It was never easy for the grandfather to immigrate to Canada, and you have my word that it is still not easy to immigrate to Canada – whether through legitimate or illegitimate means.
Toronto Life Magazine should really stop making outrageous claims without conducting thorough research into such topic.
Comments have it just about right. Essentially, Wong is citing an average number of less than 300 per year but fails to mention the over 30,000 live births in Toronto per year (2009 numbers last available). So less than 1 percent, some of whom may not be “birth tourists”.
No accident that Citizenship Act changes (C-24) did not include birth tourism given the small numbers and that addressing it would be complex and likely costly, not only for CIC but also for the provinces given their role in birth certificates and vital stats. Not to mention additional burdens of proof for the other 99 percent.
Her other mistake is to assume that should any birth tourists return to Canada later, they will only be a burden on Canada and not contribute to the Canadian economy.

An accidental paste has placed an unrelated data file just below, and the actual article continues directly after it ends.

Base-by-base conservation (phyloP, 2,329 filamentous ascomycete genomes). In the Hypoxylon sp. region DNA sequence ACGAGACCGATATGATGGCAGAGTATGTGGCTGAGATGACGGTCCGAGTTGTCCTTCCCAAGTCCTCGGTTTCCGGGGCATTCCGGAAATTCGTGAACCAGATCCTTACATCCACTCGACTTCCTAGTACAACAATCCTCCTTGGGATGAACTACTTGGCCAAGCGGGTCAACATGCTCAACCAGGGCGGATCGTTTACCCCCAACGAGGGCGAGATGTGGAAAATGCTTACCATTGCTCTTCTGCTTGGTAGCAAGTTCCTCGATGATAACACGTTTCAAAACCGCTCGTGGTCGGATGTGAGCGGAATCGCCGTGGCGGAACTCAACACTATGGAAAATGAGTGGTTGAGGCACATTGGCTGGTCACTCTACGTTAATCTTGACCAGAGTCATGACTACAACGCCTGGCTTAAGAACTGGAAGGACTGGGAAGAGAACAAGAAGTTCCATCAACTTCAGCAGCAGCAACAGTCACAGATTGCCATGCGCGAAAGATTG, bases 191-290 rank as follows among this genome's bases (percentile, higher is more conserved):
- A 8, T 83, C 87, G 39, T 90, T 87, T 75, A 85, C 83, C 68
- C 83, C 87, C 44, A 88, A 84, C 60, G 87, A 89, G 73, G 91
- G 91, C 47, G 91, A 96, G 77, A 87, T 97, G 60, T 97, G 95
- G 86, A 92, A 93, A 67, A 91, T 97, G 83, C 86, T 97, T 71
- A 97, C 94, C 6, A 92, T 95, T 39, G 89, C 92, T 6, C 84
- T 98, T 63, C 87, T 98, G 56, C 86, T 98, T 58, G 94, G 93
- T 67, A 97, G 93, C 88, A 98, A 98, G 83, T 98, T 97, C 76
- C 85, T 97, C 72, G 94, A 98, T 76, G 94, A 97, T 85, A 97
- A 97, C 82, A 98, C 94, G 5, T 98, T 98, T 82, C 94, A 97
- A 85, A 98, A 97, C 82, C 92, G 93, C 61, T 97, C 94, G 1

But to her credit, she took the time to get real numbers, not just anecdotes, as are normally used in the media (and unfortunately sometimes by the government). It is her conclusions that are disproportionate to the evidence she sites.
I don’t see how this is a problem. To gain these “free” benefits such as health care the now adult born in Canada then raised in China or wherever would have to come back to Canada, get a job and pay taxes. You can’t collect pogey or the dole without working at some point.
Besides someone who did this so their child would have a better life is likely doing a good job instilling values in their child.